Banks and their shareholders closely watch the results of the annual stress tests, which have been released at this time of year since 2011 when the Federal Reserve ruled that banks would have to submit to stress tests on an annual basis. That is because the result of the stress tests largely determines whether banks are able to increase their cash returns to shareholders, including dividend increases and share repurchases.
As one can imagine, stress tests aren’t popular among the major financial institutions. For starters, they face significant compliance costs – in the billions of dollars – to submit and comply with stress test hurdles each year. Moreover, banks have widely stated that the Federal Reserve is risking choking economic growth with over-regulation. However, at the same time, banks have also acknowledged they are in much better financial condition than at any point since the financial crisis due to the stress tests.
The results of the stress tests enabled Citigroup to immediately double its quarterly dividend to 32 cents per common share. The bank also announced a common stock repurchase program worth up to $15.6 billion, surpassing its 2015 buyback of $15 billion.
Bank of America also announced plans to increase its quarterly payout to 12 cents per common share beginning in the third quarter of 2017. That represents an increase of 60%. The bank’s board also authorized a $12 billion stock repurchase program, which is set to run from July 1 through June 30, 2018. This included an additional $900 million in repurchases to offset stocks awarded in equity-based compensation plans.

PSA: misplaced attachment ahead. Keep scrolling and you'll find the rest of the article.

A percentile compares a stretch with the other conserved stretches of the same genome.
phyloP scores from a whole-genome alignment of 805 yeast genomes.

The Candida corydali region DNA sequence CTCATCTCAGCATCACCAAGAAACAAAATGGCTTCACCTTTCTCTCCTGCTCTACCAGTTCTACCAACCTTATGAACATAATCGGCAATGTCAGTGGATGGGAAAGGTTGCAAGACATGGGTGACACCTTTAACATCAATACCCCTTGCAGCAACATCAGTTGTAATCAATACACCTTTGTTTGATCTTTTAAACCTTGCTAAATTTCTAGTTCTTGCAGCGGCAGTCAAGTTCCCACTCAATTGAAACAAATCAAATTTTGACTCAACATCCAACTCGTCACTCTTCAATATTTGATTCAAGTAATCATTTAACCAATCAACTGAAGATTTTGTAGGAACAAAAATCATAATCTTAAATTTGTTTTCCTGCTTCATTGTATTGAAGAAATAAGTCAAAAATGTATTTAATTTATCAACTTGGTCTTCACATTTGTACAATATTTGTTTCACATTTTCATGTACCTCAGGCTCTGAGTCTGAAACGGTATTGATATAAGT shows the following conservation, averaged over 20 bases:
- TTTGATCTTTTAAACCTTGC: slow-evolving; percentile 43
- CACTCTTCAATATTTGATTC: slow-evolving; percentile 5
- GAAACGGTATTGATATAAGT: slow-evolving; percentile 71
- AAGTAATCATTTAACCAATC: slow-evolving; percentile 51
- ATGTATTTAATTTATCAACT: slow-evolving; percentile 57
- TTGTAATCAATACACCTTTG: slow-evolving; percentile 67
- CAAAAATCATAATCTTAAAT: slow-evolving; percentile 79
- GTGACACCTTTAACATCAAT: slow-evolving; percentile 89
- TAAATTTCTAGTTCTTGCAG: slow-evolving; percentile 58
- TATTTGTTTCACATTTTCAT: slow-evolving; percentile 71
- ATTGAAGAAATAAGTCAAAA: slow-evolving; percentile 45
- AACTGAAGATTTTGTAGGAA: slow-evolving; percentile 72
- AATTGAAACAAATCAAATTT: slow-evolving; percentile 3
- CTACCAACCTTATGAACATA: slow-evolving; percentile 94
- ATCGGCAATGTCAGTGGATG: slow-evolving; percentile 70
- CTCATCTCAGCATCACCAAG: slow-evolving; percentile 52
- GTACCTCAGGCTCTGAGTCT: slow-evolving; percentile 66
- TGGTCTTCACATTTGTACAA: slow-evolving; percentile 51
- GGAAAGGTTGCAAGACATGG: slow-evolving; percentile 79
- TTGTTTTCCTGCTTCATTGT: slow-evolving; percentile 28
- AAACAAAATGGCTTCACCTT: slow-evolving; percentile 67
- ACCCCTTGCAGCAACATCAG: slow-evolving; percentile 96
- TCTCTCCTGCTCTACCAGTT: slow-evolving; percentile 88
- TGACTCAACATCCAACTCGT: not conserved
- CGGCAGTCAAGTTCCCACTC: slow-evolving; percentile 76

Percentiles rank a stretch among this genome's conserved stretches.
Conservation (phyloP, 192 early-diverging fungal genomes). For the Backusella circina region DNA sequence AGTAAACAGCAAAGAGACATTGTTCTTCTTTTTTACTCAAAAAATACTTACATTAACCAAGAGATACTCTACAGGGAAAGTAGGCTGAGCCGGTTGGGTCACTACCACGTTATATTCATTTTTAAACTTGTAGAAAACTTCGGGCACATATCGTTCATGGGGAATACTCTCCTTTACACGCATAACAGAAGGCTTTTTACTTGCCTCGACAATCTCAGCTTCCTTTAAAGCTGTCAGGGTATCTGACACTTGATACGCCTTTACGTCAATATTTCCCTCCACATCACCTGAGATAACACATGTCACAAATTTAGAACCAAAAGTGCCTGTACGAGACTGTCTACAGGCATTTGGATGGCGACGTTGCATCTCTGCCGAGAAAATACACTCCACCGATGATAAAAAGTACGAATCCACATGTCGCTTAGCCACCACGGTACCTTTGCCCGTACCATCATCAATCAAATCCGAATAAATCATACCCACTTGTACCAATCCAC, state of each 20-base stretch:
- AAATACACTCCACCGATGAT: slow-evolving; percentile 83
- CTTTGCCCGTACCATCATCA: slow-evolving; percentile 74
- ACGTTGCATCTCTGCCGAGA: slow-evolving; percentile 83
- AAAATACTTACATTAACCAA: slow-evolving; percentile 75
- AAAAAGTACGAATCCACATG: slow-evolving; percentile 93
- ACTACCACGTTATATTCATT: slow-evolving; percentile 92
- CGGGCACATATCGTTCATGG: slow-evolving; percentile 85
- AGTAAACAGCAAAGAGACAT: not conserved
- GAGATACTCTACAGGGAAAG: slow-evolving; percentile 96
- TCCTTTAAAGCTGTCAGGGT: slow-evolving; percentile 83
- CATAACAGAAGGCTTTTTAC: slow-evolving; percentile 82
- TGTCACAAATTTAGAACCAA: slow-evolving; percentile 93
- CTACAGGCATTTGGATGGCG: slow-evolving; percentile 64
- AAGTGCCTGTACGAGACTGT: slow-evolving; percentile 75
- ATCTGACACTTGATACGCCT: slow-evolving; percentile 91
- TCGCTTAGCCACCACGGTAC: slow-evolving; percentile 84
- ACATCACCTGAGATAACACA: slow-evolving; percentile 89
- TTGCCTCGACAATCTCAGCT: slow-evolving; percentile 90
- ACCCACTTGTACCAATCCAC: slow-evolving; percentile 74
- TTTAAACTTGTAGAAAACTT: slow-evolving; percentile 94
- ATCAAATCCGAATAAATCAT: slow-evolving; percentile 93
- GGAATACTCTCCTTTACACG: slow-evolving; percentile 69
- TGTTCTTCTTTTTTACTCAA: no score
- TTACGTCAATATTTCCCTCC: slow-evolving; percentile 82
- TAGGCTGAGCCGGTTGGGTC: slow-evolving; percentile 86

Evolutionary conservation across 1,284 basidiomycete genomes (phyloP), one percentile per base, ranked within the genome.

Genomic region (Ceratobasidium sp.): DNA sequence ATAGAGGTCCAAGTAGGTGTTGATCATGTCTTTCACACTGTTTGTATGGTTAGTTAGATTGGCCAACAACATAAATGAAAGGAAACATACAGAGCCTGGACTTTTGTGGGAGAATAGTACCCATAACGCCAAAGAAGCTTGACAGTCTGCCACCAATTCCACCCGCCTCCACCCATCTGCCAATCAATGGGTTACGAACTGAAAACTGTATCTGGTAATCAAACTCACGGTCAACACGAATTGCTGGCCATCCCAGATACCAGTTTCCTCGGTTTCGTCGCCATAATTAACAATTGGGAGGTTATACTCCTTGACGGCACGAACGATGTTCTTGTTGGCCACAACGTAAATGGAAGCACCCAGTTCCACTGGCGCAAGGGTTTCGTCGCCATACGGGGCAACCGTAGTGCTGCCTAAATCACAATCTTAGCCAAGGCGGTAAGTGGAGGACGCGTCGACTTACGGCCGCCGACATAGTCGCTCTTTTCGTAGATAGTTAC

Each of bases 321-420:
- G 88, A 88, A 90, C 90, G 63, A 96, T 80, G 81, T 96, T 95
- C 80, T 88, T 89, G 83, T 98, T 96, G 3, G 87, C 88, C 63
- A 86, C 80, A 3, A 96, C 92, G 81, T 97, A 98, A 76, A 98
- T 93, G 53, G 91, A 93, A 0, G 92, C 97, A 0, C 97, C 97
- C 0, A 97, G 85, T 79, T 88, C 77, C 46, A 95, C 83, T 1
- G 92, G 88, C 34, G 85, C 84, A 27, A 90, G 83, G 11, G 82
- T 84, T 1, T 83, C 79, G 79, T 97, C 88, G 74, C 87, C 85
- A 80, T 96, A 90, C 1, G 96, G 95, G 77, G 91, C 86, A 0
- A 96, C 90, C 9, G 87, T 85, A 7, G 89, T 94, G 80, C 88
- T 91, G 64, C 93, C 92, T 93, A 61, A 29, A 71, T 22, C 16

Goldman Sachs confirmed that the stress test will allow the bank to continue returning capital to shareholders while expanding its client franchise. However, the New York-based multinational gave no details on its plan to boost dividends or initiate share repurchases.
JPMorgan Chase raised its quarterly payout by 6 cents to 56 cents a share, effective in the third quarter of 2017. The financial giant also authorized share buybacks of up to $19.4 billion – the largest in history – set to take place between July 1 and June 30 next year.
Meanwhile, Wells Fargo said it will raise its common stock dividend by 1 cent to 39 cents for four quarters beginning in Q3 2017, pending approval from the board. The bank will also initiate $11.5 billion of common stock repurchases, significantly higher than the $8.3 billion it issued in the four quarters ended in Q1 2017.